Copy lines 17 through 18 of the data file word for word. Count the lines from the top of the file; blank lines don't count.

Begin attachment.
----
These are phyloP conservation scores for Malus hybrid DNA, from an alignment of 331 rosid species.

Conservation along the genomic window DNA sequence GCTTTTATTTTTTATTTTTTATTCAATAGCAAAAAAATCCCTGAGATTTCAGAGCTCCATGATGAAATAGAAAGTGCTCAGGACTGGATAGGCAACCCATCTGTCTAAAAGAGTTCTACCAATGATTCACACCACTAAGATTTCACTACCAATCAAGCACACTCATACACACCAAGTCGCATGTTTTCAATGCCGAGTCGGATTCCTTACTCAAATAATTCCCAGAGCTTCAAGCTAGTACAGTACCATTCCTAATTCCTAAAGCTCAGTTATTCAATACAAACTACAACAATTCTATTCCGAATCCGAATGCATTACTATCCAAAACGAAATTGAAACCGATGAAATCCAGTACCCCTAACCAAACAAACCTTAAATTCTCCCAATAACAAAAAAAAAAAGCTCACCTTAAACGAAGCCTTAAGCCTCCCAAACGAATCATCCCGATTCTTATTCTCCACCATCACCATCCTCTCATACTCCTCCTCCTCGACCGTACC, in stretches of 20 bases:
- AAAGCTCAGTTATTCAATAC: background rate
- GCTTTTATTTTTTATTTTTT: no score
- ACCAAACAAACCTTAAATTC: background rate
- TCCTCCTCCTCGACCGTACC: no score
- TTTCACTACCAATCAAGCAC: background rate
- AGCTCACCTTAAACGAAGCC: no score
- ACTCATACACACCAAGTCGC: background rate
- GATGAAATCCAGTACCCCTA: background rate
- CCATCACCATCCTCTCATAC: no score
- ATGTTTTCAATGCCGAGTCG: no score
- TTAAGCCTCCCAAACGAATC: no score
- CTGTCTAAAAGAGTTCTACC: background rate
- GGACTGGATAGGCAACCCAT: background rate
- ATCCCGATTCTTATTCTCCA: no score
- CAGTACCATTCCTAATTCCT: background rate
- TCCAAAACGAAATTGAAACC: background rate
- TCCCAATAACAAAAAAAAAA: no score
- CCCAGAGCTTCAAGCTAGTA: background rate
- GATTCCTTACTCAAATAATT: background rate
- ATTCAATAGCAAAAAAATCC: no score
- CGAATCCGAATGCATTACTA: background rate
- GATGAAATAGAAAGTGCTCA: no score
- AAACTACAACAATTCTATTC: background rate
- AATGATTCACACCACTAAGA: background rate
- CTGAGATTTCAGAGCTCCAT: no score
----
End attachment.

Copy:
- CAGTACCATTCCTAATTCCT: background rate
- TCCAAAACGAAATTGAAACC: background rate